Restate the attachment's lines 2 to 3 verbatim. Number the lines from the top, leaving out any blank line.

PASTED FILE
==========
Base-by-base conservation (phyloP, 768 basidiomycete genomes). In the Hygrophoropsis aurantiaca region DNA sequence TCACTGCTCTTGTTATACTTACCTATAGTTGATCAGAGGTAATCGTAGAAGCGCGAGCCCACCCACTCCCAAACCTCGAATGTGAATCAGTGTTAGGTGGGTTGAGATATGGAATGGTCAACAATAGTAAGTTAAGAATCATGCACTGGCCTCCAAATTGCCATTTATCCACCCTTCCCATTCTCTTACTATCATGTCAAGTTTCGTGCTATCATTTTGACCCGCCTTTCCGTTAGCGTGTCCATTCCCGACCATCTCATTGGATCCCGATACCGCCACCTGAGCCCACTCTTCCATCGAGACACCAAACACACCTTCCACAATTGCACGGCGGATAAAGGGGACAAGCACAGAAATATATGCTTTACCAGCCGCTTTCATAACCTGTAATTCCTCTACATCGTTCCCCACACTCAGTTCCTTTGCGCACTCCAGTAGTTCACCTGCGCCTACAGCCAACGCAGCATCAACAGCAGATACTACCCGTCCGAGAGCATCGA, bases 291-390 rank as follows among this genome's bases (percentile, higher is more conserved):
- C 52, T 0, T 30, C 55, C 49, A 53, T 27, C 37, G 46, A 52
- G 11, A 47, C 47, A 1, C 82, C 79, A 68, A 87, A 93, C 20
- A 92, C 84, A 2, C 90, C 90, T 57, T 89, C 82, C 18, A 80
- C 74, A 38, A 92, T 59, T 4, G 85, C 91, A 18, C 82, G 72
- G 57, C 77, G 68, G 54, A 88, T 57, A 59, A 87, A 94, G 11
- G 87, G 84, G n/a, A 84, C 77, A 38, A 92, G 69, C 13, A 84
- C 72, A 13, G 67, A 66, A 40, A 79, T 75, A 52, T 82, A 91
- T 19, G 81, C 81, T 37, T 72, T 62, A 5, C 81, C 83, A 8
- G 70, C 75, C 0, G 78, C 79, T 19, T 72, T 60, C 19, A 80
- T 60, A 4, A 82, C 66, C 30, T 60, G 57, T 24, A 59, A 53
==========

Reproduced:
- C 52, T 0, T 30, C 55, C 49, A 53, T 27, C 37, G 46, A 52
- G 11, A 47, C 47, A 1, C 82, C 79, A 68, A 87, A 93, C 20